Duff ’n Stuff, Dec. 25, 2012
I had a hard time deciding what to write for a Christmas Day post. It’s kind of a big day, fraught with so much history and expectation. Often, when I’m looking for the muse, I turn to literature. Luckily, I stumbled on these gems of various authors that reveal a Christmas theme.
Sing hey! Sing hey!
For Christmas Day;
Twine mistletoe and holly.
For a friendship glows
In winter snows,
And so let’s all be jolly!
The author of that little ditty is unknown, but he or she hits it right with the whole point of celebrating Christmas; decorate, sing, enjoy the company of those you love and soak up as much jolly as you can. If there is a little snow involved, all the better because there’s nothing like a white Christmas to brighten the mood.
Another mysterious author penned this witticism:
There are three stages of a man’s life: He believes in Santa Claus, he doesn’t believe in Santa Claus, he is Santa Claus.
You gotta love the big bearded guy in the red suit. Santa Claus, for me, has been symbolic of everything that represents a generosity of spirit. Here’s a guy who leans into a life filled with laughter and has the power to light up a room with a good costume. I think his ermine-trimmed, red velvet suit with the slick black boots and belt is fantabulous! You go Santa.
Yes, Virginia, there is a Santa Claus. He exists as certainly as love and generosity and devotion exist, and you know that they abound and give to your life its highest beauty and joy. Alas! How dreary would be the world if there were no Santa Claus.
This one is from an editorial written in 1897 by newspaperman Francis Pharcellus Church of New York’s The Sun. He wrote it as answer to the letter of an 8-year-old girl named Virginia O’Hanlon asking if Santa Claus really existed. Mr. Church is right about how just believing in the idea of Santa makes you feel more optimistic; be generous and full of love like Santa and his effect remains.
Charles Dickens wrote most beautifully about the holiday, particularly in “A Christmas Carol” when Ebenezer Scrooge says finally, after being scared to death by ghosts:
I will honor Christmas in my heart, and try to keep it all the year.
But I like this one from Dickens, too, from the “The Pickwick Papers”:
Happy, happy Christmas, that can win us back to the delusions of our childish days; that can recall to the old man the pleasures of his youth; that can transport the sailor and the traveler, thousands of miles away, back to his own fire-side and his quiet home!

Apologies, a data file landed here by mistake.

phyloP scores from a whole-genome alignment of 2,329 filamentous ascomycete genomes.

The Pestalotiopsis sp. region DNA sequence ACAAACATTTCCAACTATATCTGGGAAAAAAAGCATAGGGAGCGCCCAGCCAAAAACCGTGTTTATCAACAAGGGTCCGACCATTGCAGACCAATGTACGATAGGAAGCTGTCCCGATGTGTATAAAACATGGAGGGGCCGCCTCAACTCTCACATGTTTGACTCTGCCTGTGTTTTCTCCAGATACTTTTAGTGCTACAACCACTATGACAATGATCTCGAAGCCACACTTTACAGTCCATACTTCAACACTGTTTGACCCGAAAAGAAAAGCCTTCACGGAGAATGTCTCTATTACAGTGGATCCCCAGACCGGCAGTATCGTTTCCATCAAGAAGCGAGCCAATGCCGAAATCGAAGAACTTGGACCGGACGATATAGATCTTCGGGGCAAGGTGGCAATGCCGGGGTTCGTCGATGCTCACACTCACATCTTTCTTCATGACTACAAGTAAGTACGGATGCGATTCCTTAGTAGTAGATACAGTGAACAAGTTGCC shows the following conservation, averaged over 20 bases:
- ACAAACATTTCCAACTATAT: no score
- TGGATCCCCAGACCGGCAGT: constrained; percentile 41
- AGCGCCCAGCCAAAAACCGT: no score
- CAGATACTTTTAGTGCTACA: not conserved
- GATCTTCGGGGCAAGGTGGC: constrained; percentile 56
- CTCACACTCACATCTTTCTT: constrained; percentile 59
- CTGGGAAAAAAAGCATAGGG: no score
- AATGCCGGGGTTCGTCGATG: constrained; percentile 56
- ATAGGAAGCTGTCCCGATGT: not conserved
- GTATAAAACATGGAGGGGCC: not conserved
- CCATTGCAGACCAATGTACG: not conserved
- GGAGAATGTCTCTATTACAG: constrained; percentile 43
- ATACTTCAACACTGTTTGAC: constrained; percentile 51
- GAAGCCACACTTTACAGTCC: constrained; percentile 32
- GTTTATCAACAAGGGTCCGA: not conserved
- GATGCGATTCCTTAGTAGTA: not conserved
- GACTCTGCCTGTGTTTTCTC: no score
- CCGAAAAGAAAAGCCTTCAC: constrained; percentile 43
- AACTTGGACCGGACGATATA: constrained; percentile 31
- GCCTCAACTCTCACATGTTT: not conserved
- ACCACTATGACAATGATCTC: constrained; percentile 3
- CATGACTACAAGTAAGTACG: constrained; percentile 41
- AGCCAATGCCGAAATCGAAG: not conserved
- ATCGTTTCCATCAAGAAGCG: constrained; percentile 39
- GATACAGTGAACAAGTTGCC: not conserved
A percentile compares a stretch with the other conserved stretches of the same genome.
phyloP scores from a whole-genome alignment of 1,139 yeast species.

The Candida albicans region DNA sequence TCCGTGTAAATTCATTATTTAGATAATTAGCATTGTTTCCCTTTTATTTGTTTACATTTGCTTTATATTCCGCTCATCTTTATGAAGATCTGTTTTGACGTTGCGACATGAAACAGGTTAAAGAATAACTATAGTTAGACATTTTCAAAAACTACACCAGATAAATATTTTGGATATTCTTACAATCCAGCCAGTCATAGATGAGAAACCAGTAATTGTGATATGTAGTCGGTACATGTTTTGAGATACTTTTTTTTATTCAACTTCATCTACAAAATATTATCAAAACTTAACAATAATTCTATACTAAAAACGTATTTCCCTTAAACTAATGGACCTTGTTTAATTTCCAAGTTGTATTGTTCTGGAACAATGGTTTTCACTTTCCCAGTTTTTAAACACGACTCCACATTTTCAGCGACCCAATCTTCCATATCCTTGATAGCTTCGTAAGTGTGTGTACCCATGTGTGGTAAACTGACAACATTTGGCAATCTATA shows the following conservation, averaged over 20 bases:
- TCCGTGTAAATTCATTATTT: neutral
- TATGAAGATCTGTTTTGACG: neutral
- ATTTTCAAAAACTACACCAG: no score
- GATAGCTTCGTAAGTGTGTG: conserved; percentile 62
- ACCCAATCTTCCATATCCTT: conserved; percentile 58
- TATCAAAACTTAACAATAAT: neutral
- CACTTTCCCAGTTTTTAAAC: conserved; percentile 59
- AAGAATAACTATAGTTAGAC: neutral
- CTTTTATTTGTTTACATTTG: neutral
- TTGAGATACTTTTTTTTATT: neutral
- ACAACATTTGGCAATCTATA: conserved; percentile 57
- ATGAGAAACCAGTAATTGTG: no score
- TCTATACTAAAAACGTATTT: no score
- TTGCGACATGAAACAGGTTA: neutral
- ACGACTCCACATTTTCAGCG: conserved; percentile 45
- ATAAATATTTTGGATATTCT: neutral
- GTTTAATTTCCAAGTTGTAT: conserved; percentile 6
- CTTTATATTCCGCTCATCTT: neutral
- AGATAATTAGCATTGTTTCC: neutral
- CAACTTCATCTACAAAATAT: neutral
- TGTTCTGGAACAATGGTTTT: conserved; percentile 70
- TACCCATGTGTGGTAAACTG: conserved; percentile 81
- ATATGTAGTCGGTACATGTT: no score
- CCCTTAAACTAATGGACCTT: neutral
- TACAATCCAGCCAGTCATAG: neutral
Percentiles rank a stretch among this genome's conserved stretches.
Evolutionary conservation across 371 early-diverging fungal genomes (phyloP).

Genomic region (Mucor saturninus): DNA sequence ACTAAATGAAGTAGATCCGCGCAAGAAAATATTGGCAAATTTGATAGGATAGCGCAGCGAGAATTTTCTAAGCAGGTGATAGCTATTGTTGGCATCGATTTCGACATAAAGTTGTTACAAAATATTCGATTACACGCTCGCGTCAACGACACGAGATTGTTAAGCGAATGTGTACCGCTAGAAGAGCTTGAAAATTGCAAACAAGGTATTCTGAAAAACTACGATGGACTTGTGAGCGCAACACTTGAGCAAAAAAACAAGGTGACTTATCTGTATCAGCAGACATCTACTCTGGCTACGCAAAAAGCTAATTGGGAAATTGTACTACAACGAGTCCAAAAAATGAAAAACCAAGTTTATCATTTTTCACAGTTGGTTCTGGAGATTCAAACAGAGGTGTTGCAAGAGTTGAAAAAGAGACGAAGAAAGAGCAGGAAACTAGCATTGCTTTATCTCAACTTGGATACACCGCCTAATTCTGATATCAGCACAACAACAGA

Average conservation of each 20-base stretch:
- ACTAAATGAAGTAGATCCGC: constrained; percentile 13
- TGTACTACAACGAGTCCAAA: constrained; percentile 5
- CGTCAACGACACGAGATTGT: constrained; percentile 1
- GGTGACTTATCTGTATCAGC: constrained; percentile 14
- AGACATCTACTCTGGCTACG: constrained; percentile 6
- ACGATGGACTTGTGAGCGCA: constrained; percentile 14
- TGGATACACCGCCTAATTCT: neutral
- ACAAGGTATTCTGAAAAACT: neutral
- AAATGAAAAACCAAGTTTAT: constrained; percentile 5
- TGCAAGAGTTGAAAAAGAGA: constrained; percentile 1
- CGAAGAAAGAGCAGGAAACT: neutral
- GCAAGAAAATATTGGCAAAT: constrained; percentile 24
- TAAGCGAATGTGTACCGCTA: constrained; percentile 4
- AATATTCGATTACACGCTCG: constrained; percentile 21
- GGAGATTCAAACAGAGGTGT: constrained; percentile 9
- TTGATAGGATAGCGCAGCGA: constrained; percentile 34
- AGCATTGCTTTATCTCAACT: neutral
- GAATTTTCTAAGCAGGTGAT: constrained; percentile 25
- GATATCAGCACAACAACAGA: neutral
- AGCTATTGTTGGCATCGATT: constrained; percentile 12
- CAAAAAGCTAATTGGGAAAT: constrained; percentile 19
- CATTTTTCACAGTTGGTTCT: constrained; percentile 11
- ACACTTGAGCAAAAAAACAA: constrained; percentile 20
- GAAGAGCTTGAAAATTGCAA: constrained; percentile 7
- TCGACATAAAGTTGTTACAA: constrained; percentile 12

Like Dickens, Christmas is a lot about home for me, too. My memories of childhood are stronger around the holidays. Memories I have of my parents and five siblings are always happy ones – toboggan rides with my dad; photos on Santa’s lap; the anticipation of Christmas morning; sitting down to countless delicious holiday meals prepared by our mother the excellent cook; telling family stories; and laughing a lot. All of these memories make me grateful. Some of us in the family are far away from each other now, but not so much in our hearts and that’s part of the season’s charm, though Skype has made it better.
E.M. Forster is right about having to strain against what is the uglier, commercial side of Christmas. Sometimes you have to make a point to remember what’s best about it and prevent the loss of that goodness. Forster wrote:
I do like Christmas on the whole…. In its clumsy way, it does approach Peace and Goodwill. But it is clumsier every year.
But, perhaps it was the time in which Forster was living; a time unlike ours in which one feels the need to purposefully remember what is good about the season and to look with determination toward a world of peace and goodwill; to actively pursue that in one’s life. I feel the need more than ever to spread laughter and a certain generosity of spirit that I always remember feeling around my family growing up, the feeling for which Santa is a kind of symbol for me now. Edna Ferber expressed that well when she said:
Christmas isn’t a season. It’s a feeling.
Henry Wadsworth Longfellow wrote a beautiful poem about remembering what makes Christmas good. Here’s part of it:
I heard the bells on Christmas Day
Their old, familiar carols play,
And wild and sweet
The words repeat
Of peace on earth, good-will to men!
And then, of course, there’s the incomparable Dr. Seuss:
And the Grinch, with his Grinch-feet ice cold in the snow, stood puzzling and puzzling, how could it be so? It came without ribbons. It came without tags. It came without packages, boxes or bags. And he puzzled and puzzled ’till his puzzler was sore. Then the Grinch thought of something he hadn’t before. What if Christmas, he thought, doesn’t come from a store. What if Christmas, perhaps, means a little bit more.
Well, there ya go. No one can do better than Dr. Seuss, though there are so many other authors that I could quote on the subject of Christmas and be equally as satisfied.
One of my fondest memories of home is watching those old, holiday movies which my mother loves. She introduced us to all the best ones, including “Meet Me in St. Louis” with Judy Garland. Here is Garland in that film singing one of my favorite Christmas songs of all time, “Have Yourself A Merry Little Christmas,” written by Hugh Martin and Ralph Blane.
This is my message of the day to you, dear Reader. (Click here to listen.)
Have yourself a merry little Christmas
Let your heart be light
From now on our troubles will be out of sight
Have yourself a merry little Christmas
Make the Yuletide gay
From now on our troubles will be miles away
Here we are as in olden days
Happy golden days of Yore
Faithful friends who are dear to us
Gather near to us once more
Through the years we all will be together
If the fates allow
Hang a shining star upon the highest bough
And have yourself a merry little Christmas now
From the heart,